Reader Comments: Afghanistan - What Next?; Organizing Amazon; Stanley Aronowitz; Cuba Today; China; Food Industry and Meat; Ghosts of Amistad; Peru; Global Supply Change; lots of announcements; more....
Three things that could become illegal in my Philadelphia classroom if Pennsylvania House Bill 1532 becomes law: analyzing the original text of the U.S. Constitution, reading Martin Luther King Jr.’s writing, and discussing inequitable school funding
Sixty years ago, a pathbreaking jazz album from Max Roach, Abbey Lincoln, and Oscar Brown, Jr., fused politics and art in the fight for Black liberation. Today many Black artists—women at the forefront—are taking similar strides.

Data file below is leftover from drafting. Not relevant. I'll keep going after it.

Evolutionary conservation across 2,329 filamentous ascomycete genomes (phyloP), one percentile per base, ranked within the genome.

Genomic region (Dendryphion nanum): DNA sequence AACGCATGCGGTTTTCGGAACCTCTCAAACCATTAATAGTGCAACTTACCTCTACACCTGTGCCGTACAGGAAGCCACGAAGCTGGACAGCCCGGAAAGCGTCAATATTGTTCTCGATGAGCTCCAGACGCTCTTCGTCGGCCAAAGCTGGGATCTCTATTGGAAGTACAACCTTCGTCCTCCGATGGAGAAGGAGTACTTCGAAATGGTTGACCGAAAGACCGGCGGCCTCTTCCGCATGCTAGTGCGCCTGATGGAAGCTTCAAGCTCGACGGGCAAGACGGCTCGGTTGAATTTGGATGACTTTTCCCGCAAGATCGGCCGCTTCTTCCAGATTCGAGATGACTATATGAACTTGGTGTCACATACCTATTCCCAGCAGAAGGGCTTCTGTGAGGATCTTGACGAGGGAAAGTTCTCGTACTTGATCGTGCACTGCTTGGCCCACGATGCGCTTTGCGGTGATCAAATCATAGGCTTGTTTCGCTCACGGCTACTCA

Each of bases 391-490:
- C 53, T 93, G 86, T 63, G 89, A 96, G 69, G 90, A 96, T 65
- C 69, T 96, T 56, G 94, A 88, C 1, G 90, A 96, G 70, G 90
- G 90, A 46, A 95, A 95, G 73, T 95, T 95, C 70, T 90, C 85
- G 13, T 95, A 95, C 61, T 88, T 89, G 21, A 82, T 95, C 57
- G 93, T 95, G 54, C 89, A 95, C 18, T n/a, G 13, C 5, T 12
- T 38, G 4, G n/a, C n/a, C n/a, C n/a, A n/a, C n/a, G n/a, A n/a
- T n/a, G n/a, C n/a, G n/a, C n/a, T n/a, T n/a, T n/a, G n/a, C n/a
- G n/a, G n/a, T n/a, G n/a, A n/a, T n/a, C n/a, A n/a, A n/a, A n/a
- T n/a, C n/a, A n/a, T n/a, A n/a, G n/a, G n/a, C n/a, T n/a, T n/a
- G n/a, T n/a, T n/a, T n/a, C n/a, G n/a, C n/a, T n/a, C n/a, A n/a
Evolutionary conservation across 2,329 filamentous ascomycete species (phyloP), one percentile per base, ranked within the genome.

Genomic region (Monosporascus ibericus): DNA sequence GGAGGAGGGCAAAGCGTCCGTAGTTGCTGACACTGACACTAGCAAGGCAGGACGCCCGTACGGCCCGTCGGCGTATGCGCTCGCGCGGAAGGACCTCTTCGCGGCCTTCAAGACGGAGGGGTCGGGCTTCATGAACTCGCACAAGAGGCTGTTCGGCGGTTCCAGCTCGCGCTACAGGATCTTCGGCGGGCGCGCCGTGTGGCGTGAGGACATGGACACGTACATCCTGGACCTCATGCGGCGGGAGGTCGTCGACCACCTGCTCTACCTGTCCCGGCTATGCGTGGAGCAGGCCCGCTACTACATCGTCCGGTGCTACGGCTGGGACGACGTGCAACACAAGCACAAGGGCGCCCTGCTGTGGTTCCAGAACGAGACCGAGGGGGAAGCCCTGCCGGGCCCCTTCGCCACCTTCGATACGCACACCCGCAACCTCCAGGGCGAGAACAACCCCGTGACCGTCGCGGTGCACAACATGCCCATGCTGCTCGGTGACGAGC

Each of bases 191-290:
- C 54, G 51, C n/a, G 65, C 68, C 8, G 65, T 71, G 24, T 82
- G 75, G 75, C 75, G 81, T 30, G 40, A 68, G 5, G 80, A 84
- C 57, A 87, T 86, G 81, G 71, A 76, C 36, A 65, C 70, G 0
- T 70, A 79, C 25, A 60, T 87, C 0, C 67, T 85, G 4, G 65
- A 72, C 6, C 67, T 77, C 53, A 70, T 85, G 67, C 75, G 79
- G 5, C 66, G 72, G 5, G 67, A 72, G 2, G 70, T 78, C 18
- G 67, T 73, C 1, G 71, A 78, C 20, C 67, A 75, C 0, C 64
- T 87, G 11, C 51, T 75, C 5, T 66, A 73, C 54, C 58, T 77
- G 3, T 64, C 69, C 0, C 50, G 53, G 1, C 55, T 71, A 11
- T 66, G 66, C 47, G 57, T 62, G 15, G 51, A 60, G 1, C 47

Black participation in the American Revolution is now an integral part of the story of American freedom. However, the experiences of Black women who fled slavery during the American Revolution have largely gone unexamined.
Beginning with the Transatlantic Slave Trade, Black people in America have used food as a means of resistance, rebellion, and revolution as well as maintaining a closeness with one another through the meals they ate.
Those who desecrated the Capitol in January called themselves patriots. Millions supported them, including members of both Houses. This again reminded one of Robeson, because seventy-two years earlier, another angry mob might well have lynched him.